Messages:
    27,534
    The theoretical application of hawking Radiation, makes sense. The error seems to rest with your own agenda laden take on that application.

    Please Register or Log in to view the hidden image!


    Hawking Radiation despite your ranting, is held in high regard and a logical application with reasonable assumptions.
    Of course I prefer listening to expert opinion as distinct from your own.....
    http://casa.colorado.edu/~ajsh/hawk.html

    Classically, black holes are black.
    Quantum mechanically, black holes radiate, with a radiation known as Hawking radiation, after the British physicist Stephen Hawking who first proposed it.

    The animation at top left cartoons the Hawking radiation from a black hole of the size shown at bottom left. The blobs are supposed to be individual photons. Notice, first, that the photons have `sizes' (wavelengths) comparable to the size of the black hole, and, second, that the Hawking radiation is not very bright - the black hole emits roughly one photon every light crossing time of the black hole. So a black hole observed by its Hawking radiation looks fuzzy, a quantum mechanical object.

    This is one animation that I did not compute mathematically. How do you draw a quantum mechanical object, whose appearance depends not only on the object but also on the way the observer chooses to observe it? I figured my impressionism was good enough here.

    Hawking radiation has a blackbody (Planck) spectrum with a temperature T given by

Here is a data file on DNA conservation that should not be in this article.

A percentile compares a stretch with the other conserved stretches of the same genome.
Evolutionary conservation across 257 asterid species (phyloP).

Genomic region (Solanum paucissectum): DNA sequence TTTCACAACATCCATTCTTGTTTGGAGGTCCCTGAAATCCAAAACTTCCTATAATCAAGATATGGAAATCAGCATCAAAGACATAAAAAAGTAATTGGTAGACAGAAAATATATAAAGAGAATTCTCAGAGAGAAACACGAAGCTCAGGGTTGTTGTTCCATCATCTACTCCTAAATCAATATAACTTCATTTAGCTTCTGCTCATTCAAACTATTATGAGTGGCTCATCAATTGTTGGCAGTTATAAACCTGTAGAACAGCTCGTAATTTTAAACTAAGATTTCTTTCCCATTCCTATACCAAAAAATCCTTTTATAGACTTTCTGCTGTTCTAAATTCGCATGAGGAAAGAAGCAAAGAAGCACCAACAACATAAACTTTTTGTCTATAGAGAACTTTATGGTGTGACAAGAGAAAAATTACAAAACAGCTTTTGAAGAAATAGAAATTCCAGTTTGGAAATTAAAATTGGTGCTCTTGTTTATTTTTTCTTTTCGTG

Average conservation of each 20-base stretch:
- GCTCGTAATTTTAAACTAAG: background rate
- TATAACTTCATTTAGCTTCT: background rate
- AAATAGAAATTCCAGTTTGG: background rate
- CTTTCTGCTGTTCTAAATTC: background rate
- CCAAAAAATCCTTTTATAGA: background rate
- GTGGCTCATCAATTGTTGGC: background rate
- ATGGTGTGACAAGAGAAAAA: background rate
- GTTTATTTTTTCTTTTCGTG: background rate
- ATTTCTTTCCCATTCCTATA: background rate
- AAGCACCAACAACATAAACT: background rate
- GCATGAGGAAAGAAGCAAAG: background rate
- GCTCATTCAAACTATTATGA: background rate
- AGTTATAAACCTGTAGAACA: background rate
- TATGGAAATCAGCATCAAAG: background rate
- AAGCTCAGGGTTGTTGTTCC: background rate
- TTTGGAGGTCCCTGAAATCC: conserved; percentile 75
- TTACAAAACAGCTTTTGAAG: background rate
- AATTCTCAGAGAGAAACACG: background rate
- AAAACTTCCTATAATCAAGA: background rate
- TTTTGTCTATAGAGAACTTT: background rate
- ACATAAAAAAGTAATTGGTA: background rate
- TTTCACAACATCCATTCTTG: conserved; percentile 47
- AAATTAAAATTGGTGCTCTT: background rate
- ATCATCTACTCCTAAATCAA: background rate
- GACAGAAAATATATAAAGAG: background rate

kT = hbar g / (2 pi c) = hbar c / (4 pi rs)

    where k is Boltzmann's constant, hbar = h / (2 pi) is Planck's constant divided by 2 pi, and g = G M / rs2 is the surface gravity at the horizon, the Schwarzschild radiusrs, of the black hole of mass M. Numerically, the Hawking temperature is T = 4 × 10-20g Kelvin if the gravitational acceleration g is measured in Earth gravities (gees).
    The Hawking luminosity L of the black hole is given by the usual Stefan-Boltzmann blackbody formula

    L = A sigma T4

    where A = 4 pi rs2 is the surface area of the black hole, and sigma = pi2k4 / (60 c2 hbar3) is the Stefan-Boltzmann constant. If the Hawking temperature exceeds the rest mass energy of a particle type, then the black hole radiates particles and antiparticles of that type, in addition to photons, and the Hawking luminosity of the black hole rises to
    L = A (neff / 2) sigma T4

    where neff is the effective number of relativistic particle types, including the two helicity types (polarizations) of the photon.black hole at the centre of the galaxy Messier 87. The Hawking radiation from such black holes is minuscule. The Hawking temperature of a 30 solar mass black hole is a tiny 2×10-9 Kelvin, and its Hawking luminosity a miserable 10-31 Watts. Bigger black holes are colder and dimmer: the Hawking temperature is inversely proportional to the mass, while the Hawking luminosity is inversely proportional to the square of the mass.
     
  9. Schmelzer Valued Senior Member

    Messages:
    5,003
    The only problem is that my "ranting" refers to a well-known and acknowledged problem which has even a Wiki entry https://en.wikipedia.org/wiki/Trans-Planckian_problem but is not even mentioned in your "expert opinion".
     
  10. BdS Registered Senior Member

    Messages:
    495